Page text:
ostatic.com: Space agencies were some of the first places you could find open source software "in the wild". Being natural early adopters, cash-strapped and very inquisitive they naturally took to the concept.

Com One Phoenix Wi-Fi radio rises from embedded Linux platform

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Sci/Tech

linux.com: Com One's Phoenix Wi-Fi radio is a home music appliance built on an embedded Linux foundation. Phoenix lets you stream music or play podcasts as easily as you can listen to a car radio, once you tell it what you want to hear. Its ability to play Internet radio is nice -- but is it worth its price?

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Five reasons to switch from Windows to Linux

Linux has been in the ascendancy ever since the open source operating system was released, and has been improved and refined over time so that a typical distribution is now a polished and complete package comprising virtually everything the user needs, whether for a server or personal system. Much of the web runs on Linux, and a great many smartphones, and numerous other systems, from the Raspberry Pi to the most powerful supercomputers. So is it time to switch from Windows to Linux? Here are five reasons why. Read more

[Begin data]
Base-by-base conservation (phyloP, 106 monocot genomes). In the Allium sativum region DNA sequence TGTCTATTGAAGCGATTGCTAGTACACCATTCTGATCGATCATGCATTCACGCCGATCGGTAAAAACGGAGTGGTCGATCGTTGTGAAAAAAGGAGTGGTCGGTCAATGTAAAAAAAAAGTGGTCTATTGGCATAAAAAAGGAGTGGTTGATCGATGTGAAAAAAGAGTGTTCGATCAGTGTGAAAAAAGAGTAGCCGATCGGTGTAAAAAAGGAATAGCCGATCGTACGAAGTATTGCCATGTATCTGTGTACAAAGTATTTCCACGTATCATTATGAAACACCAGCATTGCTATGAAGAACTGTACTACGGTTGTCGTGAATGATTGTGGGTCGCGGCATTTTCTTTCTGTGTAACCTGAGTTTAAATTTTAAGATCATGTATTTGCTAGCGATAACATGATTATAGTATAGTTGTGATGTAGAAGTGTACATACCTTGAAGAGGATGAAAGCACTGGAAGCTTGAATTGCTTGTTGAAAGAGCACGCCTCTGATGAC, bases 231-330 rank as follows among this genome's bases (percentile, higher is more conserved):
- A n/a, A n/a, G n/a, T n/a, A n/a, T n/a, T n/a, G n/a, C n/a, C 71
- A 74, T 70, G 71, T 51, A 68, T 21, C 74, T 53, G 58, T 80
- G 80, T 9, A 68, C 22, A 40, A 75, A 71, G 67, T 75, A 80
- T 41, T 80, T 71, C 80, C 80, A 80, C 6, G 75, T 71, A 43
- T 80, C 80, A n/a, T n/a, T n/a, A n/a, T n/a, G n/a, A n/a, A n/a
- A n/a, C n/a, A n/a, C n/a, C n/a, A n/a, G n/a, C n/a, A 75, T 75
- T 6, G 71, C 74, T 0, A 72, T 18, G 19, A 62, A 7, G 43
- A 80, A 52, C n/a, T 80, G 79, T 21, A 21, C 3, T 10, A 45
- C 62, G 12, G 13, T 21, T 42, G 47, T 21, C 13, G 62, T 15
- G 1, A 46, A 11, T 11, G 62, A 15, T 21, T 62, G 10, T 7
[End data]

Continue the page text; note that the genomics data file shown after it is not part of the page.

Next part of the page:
today's leftovers

Leftovers: OSS and Sharing

Security Leftovers

  • Chrome vulnerability lets attackers steal movies from streaming services
    A significant security vulnerability in Google technology that is supposed to protect videos streamed via Google Chrome has been discovered by researchers from the Ben-Gurion University of the Negev Cyber Security Research Center (CSRC) in collaboration with a security researcher from Telekom Innovation Laboratories in Berlin, Germany.
  • Large botnet of CCTV devices knock the snot out of jewelry website